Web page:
Community center perseveres amid controversy

Posted April 05, 2010, at 8:16 p.m.

NEWPORT, Maine — Despite a criminal investigation into missing money and the elimination of $100,000 in support from the town of Newport, the focus at Sebasticook Valley Community Center is the same as it always has been: providing unique opportunities for the residents of Newport and surrounding towns.

Pam Newcomb, president of the center’s board of directors, said the controversy surrounding the center has caused difficulties, but that strong support from the community is emerging.

“Now is the time that the community center needs to be more visible,” she said. “We offer a lot of opportunities for people young and old, and that isn’t going to stop.”

The board of directors has resolved to absorb the $100,000 loss without disrupting any of the dozens of programs run by the center. That’s despite the fact that Newport selectmen opted to create a separate recreation department for the town — the immediate effect of which are summer youth T-ball, baseball and softball programs run by both the community center and the town of Newport.

Gene Rouse, the center’s director and only full-time employee, said he has heard a range of opinions about the center since it came to light last month that the Newport Police Department was investigating the center’s finances at the request of the board of directors. Among the chatter has been confusion around the creation of concurrent baseball and softball programs.

“There is a lot of misinformation on the street,” said Rouse. “We now have kids signed up in both places, and there are coaches who are not sure where they are meant to go. They’re volunteers and they don’t need this nonsense.”

Newport Police Chief Leonard Macdaid said Friday that his department has finished its investigation and submitted its findings to the Penobscot County District Attorney’s Office. He would not discuss details other than to say that there is money missing from the center’s accounts and that “there is a suspect in the case.”

Newcomb also declined to discuss the case other than to say the board of directors now is confident that the center is being run properly and that the programs it facilitates are far too important for the town to lose. Those include youth archery, bingo, volleyball, cup stacking, aerobics, gymnastics, Meals for Me, a teen center, painting, guitar lessons, dance classes and numerous other programs. Last week, the board of directors went on the offensive by circulating its first statement since the Newport Board of Selectmen decided to keep $100,000 that was appropriated at town meeting for recreation purposes instead of giving it to the community center.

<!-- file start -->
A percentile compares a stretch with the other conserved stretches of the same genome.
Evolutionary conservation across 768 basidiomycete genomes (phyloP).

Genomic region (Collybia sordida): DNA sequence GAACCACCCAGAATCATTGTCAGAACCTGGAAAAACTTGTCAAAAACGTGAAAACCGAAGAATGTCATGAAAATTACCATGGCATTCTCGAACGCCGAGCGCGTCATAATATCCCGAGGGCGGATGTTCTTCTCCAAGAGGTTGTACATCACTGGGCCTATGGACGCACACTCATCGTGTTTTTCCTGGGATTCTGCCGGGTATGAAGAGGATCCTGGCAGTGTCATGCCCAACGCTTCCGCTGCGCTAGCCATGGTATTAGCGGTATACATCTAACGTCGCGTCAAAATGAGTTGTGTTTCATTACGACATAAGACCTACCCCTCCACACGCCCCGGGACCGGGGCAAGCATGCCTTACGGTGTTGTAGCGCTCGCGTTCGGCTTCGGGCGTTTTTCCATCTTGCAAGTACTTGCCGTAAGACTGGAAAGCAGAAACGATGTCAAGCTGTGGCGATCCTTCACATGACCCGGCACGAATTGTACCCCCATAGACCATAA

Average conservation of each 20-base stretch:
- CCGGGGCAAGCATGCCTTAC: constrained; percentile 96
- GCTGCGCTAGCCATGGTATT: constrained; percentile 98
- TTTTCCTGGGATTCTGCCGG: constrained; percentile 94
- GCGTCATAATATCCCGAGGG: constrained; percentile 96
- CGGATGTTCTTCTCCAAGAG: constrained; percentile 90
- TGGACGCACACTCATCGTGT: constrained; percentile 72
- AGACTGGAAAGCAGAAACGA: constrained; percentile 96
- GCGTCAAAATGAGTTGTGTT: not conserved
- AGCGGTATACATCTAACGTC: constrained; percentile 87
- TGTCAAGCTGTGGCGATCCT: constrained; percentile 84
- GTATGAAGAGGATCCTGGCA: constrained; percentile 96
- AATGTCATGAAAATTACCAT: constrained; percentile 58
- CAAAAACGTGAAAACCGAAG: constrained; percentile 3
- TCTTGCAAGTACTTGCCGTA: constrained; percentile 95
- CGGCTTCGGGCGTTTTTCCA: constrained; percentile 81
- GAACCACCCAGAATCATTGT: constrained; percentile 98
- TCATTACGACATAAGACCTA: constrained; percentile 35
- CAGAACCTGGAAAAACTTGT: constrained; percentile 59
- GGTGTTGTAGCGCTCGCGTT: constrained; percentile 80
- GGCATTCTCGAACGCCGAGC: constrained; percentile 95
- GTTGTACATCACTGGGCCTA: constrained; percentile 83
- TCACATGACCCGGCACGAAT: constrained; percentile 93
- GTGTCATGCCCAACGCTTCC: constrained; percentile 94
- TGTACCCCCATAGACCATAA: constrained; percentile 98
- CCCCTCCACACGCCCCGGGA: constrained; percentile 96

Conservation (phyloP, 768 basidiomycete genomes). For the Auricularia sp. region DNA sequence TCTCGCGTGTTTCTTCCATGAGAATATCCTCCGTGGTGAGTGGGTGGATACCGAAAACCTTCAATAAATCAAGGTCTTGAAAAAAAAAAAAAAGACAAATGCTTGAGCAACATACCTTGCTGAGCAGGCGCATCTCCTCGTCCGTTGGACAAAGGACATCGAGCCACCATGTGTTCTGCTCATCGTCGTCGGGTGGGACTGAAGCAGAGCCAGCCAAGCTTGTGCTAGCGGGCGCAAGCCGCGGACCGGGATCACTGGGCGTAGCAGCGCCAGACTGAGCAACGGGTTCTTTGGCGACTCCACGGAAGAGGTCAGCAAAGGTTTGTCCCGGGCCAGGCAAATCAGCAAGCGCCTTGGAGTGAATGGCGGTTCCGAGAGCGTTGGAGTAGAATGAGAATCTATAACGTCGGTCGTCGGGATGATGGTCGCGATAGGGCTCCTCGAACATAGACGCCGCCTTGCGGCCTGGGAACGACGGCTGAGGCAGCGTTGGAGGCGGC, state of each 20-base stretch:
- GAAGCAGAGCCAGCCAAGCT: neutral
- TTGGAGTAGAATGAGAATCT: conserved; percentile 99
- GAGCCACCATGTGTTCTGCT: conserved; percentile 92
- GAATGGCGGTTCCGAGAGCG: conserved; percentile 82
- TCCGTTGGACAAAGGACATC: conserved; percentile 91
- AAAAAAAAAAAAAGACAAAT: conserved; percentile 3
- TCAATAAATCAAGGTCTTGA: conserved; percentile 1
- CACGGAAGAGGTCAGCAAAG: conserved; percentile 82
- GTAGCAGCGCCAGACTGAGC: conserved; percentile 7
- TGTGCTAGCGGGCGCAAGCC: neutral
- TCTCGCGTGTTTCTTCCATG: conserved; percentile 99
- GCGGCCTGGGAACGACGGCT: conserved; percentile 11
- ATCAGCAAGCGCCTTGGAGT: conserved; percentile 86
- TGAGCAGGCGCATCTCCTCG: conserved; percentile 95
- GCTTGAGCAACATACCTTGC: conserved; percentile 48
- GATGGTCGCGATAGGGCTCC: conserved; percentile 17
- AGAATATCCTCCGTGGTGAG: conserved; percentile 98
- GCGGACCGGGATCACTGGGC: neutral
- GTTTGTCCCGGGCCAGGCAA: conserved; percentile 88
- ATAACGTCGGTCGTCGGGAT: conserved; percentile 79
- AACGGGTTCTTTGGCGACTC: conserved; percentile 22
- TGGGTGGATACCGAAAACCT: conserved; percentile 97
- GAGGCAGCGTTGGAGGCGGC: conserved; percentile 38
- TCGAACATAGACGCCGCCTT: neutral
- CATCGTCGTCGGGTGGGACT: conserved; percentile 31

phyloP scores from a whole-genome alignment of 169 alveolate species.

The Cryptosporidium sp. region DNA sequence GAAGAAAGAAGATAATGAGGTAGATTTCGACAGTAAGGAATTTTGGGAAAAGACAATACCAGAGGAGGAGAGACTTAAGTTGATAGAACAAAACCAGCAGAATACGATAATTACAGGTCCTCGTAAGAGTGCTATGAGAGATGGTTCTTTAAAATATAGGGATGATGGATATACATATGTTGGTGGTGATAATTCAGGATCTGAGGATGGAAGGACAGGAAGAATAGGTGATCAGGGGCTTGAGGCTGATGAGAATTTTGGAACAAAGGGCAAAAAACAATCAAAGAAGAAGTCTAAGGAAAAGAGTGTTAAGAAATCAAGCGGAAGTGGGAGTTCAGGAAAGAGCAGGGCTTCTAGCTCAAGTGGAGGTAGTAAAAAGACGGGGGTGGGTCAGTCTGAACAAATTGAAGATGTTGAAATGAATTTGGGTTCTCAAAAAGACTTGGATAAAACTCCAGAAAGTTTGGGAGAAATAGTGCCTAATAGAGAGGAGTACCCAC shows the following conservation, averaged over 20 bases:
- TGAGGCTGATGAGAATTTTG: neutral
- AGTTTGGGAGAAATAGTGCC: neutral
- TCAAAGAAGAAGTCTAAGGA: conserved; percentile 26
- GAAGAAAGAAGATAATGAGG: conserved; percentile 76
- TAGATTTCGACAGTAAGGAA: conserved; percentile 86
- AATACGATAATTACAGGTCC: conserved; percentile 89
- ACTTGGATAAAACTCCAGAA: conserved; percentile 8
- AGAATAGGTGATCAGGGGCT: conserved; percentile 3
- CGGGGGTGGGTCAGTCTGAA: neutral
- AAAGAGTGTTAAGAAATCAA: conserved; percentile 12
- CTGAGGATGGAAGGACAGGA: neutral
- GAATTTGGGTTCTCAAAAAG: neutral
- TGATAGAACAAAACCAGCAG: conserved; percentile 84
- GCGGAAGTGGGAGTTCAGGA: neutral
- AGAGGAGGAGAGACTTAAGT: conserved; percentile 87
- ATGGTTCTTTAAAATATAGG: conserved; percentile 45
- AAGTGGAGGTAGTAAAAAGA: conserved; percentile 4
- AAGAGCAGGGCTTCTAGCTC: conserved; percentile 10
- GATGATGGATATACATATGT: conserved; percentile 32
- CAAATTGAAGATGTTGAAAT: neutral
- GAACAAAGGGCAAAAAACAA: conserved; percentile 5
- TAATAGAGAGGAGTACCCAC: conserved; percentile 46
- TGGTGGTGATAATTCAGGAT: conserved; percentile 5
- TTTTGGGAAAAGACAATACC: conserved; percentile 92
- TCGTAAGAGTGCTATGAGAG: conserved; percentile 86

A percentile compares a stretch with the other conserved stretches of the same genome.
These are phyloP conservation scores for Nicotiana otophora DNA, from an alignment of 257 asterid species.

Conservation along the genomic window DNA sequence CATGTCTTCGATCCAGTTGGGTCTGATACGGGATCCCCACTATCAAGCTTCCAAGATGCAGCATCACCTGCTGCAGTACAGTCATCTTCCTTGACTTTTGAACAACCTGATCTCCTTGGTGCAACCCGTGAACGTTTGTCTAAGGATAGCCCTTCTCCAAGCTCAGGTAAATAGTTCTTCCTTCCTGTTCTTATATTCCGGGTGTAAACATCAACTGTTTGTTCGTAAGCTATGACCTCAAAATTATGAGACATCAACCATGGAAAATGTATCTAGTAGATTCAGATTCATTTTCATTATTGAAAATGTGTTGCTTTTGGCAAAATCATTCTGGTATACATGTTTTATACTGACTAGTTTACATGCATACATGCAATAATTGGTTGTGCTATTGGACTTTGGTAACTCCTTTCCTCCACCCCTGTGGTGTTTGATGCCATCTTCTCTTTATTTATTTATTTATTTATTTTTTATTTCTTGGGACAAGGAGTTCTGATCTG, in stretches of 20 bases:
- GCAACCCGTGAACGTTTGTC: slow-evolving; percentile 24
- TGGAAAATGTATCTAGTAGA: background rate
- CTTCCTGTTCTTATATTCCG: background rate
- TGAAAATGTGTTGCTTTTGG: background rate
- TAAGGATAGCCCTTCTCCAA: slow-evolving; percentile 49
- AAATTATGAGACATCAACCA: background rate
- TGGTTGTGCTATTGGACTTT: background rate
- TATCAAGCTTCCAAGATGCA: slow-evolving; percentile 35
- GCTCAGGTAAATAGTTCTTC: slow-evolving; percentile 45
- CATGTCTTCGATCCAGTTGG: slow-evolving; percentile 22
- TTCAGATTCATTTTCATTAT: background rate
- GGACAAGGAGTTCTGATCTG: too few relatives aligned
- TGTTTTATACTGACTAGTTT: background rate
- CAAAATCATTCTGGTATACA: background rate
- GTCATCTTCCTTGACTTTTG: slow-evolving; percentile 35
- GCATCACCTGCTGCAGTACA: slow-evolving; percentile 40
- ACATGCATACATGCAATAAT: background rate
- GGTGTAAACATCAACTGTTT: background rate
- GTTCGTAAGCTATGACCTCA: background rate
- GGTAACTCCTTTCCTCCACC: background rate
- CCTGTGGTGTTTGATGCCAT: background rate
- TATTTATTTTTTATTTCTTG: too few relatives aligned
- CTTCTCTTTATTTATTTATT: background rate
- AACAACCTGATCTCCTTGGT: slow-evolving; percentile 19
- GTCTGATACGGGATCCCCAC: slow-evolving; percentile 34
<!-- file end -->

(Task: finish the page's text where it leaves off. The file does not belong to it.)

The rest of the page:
“[The center] has been the focus of several news articles and rumors of late,” the statement began. “The board of directors of SVCC would like to take this opportunity to assure our program participants, volunteers and supporters that business will continue as usual at the center.”

The statement explained that the community center is a nonprofit organization separate from the town of Newport and outlined numerous activities scheduled for the next few weeks.

Some patrons are aware of the controversy. Mary Rumery of Pittsfield was at the center Thursday playing bingo with about 40 other people.

“It’s hard to make a judgment when you don’t know all the details,” she said.

Sherry Vigue of Pittsfield, who was also playing bingo, agreed. “We just don’t know enough about why it’s happening,” she said.

Newcomb said responding to such sentiments is difficult because she and the board have been advised by investigators not to discuss the situation.

“People just don’t know all the facts,” she said. “We’ve tried to hold our tongues and not do any mud-slinging.”

Newcomb said the board of directors’ next task is to rewrite its budget and look for ways to recoup the $100,000 in lost revenue from the town of Newport. The community center’s budget in the current year is about $247,000. Newcomb said solutions might include additional fundraisers and possibly approaching surrounding towns for support.

Adam Noyes, who was named recreation director for Newport when selectmen ended the town’s financial support for the community center, said his goal is to put children first.

“All I care about is that the kids get a fair chance,” he said, adding that numerous volunteers have stepped up to help start a baseball and softball season this summer. “It doesn’t matter to me whose name is on the jerseys.”

Rouse agreed.

“I would like to think that we can act as adults and put this together without messing things up for the kids,” he said. “After all, that’s why we’re here.”

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